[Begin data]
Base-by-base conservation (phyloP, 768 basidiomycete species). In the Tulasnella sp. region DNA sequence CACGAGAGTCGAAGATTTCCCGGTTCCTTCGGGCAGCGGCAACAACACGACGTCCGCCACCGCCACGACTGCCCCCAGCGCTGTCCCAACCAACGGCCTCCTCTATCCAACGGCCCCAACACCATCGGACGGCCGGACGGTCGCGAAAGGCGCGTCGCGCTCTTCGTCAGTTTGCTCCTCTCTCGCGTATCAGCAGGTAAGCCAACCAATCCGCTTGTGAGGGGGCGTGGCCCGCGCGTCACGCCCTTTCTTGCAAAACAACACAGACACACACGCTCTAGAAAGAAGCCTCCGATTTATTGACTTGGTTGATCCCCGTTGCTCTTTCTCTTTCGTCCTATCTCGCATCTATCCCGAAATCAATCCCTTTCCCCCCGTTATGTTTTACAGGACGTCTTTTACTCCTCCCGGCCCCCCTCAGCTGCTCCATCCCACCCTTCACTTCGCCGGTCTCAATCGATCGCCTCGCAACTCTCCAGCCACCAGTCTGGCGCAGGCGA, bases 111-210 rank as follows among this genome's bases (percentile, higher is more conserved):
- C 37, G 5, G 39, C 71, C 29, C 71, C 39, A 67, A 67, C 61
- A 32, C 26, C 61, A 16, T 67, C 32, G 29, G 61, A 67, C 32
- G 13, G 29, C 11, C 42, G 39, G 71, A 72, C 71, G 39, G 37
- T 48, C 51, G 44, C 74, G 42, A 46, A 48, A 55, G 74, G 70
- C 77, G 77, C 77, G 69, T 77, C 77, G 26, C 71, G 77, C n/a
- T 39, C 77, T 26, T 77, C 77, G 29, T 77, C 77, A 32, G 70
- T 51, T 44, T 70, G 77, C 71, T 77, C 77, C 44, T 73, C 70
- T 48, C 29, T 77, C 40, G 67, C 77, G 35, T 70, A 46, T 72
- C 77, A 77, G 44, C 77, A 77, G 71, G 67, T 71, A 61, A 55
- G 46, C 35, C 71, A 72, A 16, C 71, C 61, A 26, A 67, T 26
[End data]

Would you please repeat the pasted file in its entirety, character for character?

Base-by-base conservation (phyloP, 768 basidiomycete species). In the Tulasnella sp. region DNA sequence CACGAGAGTCGAAGATTTCCCGGTTCCTTCGGGCAGCGGCAACAACACGACGTCCGCCACCGCCACGACTGCCCCCAGCGCTGTCCCAACCAACGGCCTCCTCTATCCAACGGCCCCAACACCATCGGACGGCCGGACGGTCGCGAAAGGCGCGTCGCGCTCTTCGTCAGTTTGCTCCTCTCTCGCGTATCAGCAGGTAAGCCAACCAATCCGCTTGTGAGGGGGCGTGGCCCGCGCGTCACGCCCTTTCTTGCAAAACAACACAGACACACACGCTCTAGAAAGAAGCCTCCGATTTATTGACTTGGTTGATCCCCGTTGCTCTTTCTCTTTCGTCCTATCTCGCATCTATCCCGAAATCAATCCCTTTCCCCCCGTTATGTTTTACAGGACGTCTTTTACTCCTCCCGGCCCCCCTCAGCTGCTCCATCCCACCCTTCACTTCGCCGGTCTCAATCGATCGCCTCGCAACTCTCCAGCCACCAGTCTGGCGCAGGCGA, bases 111-210 rank as follows among this genome's bases (percentile, higher is more conserved):
- C 37, G 5, G 39, C 71, C 29, C 71, C 39, A 67, A 67, C 61
- A 32, C 26, C 61, A 16, T 67, C 32, G 29, G 61, A 67, C 32
- G 13, G 29, C 11, C 42, G 39, G 71, A 72, C 71, G 39, G 37
- T 48, C 51, G 44, C 74, G 42, A 46, A 48, A 55, G 74, G 70
- C 77, G 77, C 77, G 69, T 77, C 77, G 26, C 71, G 77, C n/a
- T 39, C 77, T 26, T 77, C 77, G 29, T 77, C 77, A 32, G 70
- T 51, T 44, T 70, G 77, C 71, T 77, C 77, C 44, T 73, C 70
- T 48, C 29, T 77, C 40, G 67, C 77, G 35, T 70, A 46, T 72
- C 77, A 77, G 44, C 77, A 77, G 71, G 67, T 71, A 61, A 55
- G 46, C 35, C 71, A 72, A 16, C 71, C 61, A 26, A 67, T 26